Greek voters hold the fate of the eurozone in their hands.
Campaigning has ended ahead of a crucial election today that could determine Greece's future in the eurozone.
At a final rally, the head of the conservative New Democracy Party summarised the vote as a choice between keeping the euro and returning to the drachma.
Rival party Syriza claims it wants to stay in the euro, but opposes the terms of an international bailout.
Unofficial polls have the two parties neck and neck.
The election raises fears that a Greek exit from the euro could spread contagion to other eurozone members and put the global economy into turmoil.
The election, the second in six weeks, was called after a vote on May 6 proved inconclusive. with no party or coalition able to form a government.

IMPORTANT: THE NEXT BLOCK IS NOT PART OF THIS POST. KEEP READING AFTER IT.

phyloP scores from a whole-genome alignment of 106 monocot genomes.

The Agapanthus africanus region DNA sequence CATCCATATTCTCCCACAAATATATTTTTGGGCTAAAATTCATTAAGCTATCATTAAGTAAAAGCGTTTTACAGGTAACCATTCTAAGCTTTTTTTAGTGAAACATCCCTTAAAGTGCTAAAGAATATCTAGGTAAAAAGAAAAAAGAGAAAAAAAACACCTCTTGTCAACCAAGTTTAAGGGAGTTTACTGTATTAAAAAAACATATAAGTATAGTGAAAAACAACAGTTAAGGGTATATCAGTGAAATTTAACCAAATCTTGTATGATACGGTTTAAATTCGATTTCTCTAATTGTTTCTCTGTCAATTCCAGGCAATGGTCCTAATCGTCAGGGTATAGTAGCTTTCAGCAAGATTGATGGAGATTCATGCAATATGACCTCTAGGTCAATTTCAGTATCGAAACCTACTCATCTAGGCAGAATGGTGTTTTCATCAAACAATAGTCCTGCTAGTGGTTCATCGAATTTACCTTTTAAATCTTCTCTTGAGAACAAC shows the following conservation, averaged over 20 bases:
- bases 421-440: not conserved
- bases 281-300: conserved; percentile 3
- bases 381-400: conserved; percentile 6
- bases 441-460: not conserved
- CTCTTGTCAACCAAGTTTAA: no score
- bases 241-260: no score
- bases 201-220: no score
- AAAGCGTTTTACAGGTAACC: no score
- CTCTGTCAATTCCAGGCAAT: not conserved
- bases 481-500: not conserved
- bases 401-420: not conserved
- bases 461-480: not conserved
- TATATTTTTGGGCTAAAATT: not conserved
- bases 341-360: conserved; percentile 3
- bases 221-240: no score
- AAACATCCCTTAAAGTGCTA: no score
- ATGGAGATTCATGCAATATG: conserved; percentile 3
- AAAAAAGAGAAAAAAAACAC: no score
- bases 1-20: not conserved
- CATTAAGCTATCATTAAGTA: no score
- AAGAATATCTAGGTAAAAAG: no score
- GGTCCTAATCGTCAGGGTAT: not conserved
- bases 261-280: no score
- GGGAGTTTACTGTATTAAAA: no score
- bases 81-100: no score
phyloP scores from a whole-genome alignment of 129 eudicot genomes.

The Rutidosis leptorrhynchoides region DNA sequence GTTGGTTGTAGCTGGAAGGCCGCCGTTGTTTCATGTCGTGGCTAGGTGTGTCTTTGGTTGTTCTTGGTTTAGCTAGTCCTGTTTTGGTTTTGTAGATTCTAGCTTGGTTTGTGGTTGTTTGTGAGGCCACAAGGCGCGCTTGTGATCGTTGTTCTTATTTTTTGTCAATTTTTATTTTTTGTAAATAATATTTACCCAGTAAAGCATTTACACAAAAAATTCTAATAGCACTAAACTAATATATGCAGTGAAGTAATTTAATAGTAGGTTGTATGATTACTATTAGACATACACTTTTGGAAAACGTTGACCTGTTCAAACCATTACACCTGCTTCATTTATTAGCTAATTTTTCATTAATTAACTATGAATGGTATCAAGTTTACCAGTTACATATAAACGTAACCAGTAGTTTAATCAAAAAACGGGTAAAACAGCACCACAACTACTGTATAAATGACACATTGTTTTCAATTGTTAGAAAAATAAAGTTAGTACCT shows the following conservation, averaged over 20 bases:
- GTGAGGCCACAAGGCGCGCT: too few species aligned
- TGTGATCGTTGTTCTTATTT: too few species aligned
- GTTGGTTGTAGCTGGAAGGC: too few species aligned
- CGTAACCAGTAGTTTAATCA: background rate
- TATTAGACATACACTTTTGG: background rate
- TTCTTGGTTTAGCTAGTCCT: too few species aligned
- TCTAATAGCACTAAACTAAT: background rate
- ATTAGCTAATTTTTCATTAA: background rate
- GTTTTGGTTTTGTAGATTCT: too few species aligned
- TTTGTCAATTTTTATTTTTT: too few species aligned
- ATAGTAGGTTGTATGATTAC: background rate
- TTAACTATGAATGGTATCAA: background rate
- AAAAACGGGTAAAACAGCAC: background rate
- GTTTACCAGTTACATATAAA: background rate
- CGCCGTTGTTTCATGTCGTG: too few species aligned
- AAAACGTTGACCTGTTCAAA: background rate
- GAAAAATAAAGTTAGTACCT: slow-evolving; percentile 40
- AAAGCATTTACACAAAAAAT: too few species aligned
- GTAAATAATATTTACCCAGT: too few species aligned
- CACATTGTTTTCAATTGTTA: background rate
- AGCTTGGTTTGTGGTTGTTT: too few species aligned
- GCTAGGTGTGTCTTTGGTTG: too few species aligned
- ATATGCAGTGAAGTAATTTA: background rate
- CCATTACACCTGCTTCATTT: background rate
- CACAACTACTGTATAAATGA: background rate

The head of New Democracy, Antonis Samaras, broadly accepts Greece's international bailout, but says he will renegotiate the terms of the agreement to seek a better deal.
Many Greeks are unhappy with the austerity conditions.
Samaras also said he could lead a coalition of other centre-right parties and the Socialist Pasok party.
Samaras' main rival is Alexis Tsipras, the youthful head of the left-wing Syriza party.
Meanwhile, The Guardian reported European leaders were seeking to calm fears that the Greek election would trigger a run on eurozone banks after polls showed Syriza could deny pro-austerity parties overall control in the election.
British Prime Minister David Cameron joined German chancellor, Angela Merkel, and French president, Francois Hollande, in emergency talks to prepare for the election aftermath. A